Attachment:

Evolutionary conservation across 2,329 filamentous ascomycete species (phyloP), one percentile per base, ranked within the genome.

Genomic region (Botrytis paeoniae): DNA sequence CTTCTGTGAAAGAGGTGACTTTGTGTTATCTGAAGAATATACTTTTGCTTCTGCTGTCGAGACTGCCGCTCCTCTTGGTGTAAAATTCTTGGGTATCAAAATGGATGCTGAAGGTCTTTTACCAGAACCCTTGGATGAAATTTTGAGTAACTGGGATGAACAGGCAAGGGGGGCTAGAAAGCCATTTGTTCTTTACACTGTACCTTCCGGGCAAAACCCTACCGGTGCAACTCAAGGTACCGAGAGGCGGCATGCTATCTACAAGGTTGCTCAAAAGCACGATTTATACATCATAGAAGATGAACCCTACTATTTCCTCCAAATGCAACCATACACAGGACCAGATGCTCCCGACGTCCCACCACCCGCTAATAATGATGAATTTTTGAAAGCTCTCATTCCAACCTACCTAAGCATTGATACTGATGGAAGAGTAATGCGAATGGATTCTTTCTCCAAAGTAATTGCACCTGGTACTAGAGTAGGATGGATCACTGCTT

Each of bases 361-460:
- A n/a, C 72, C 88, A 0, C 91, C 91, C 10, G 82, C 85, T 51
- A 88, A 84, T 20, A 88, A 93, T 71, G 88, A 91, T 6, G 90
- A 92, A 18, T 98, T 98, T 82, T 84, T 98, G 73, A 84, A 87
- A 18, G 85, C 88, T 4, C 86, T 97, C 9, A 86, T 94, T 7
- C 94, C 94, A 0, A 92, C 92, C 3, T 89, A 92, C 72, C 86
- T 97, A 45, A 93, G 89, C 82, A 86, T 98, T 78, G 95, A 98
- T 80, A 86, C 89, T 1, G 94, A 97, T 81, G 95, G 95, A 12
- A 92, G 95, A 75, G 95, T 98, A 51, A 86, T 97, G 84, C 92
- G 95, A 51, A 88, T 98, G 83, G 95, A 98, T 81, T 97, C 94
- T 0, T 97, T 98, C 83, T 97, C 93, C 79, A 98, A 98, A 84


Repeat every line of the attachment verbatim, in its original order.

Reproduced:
Evolutionary conservation across 2,329 filamentous ascomycete species (phyloP), one percentile per base, ranked within the genome.

Genomic region (Botrytis paeoniae): DNA sequence CTTCTGTGAAAGAGGTGACTTTGTGTTATCTGAAGAATATACTTTTGCTTCTGCTGTCGAGACTGCCGCTCCTCTTGGTGTAAAATTCTTGGGTATCAAAATGGATGCTGAAGGTCTTTTACCAGAACCCTTGGATGAAATTTTGAGTAACTGGGATGAACAGGCAAGGGGGGCTAGAAAGCCATTTGTTCTTTACACTGTACCTTCCGGGCAAAACCCTACCGGTGCAACTCAAGGTACCGAGAGGCGGCATGCTATCTACAAGGTTGCTCAAAAGCACGATTTATACATCATAGAAGATGAACCCTACTATTTCCTCCAAATGCAACCATACACAGGACCAGATGCTCCCGACGTCCCACCACCCGCTAATAATGATGAATTTTTGAAAGCTCTCATTCCAACCTACCTAAGCATTGATACTGATGGAAGAGTAATGCGAATGGATTCTTTCTCCAAAGTAATTGCACCTGGTACTAGAGTAGGATGGATCACTGCTT

Each of bases 361-460:
- A n/a, C 72, C 88, A 0, C 91, C 91, C 10, G 82, C 85, T 51
- A 88, A 84, T 20, A 88, A 93, T 71, G 88, A 91, T 6, G 90
- A 92, A 18, T 98, T 98, T 82, T 84, T 98, G 73, A 84, A 87
- A 18, G 85, C 88, T 4, C 86, T 97, C 9, A 86, T 94, T 7
- C 94, C 94, A 0, A 92, C 92, C 3, T 89, A 92, C 72, C 86
- T 97, A 45, A 93, G 89, C 82, A 86, T 98, T 78, G 95, A 98
- T 80, A 86, C 89, T 1, G 94, A 97, T 81, G 95, G 95, A 12
- A 92, G 95, A 75, G 95, T 98, A 51, A 86, T 97, G 84, C 92
- G 95, A 51, A 88, T 98, G 83, G 95, A 98, T 81, T 97, C 94
- T 0, T 97, T 98, C 83, T 97, C 93, C 79, A 98, A 98, A 84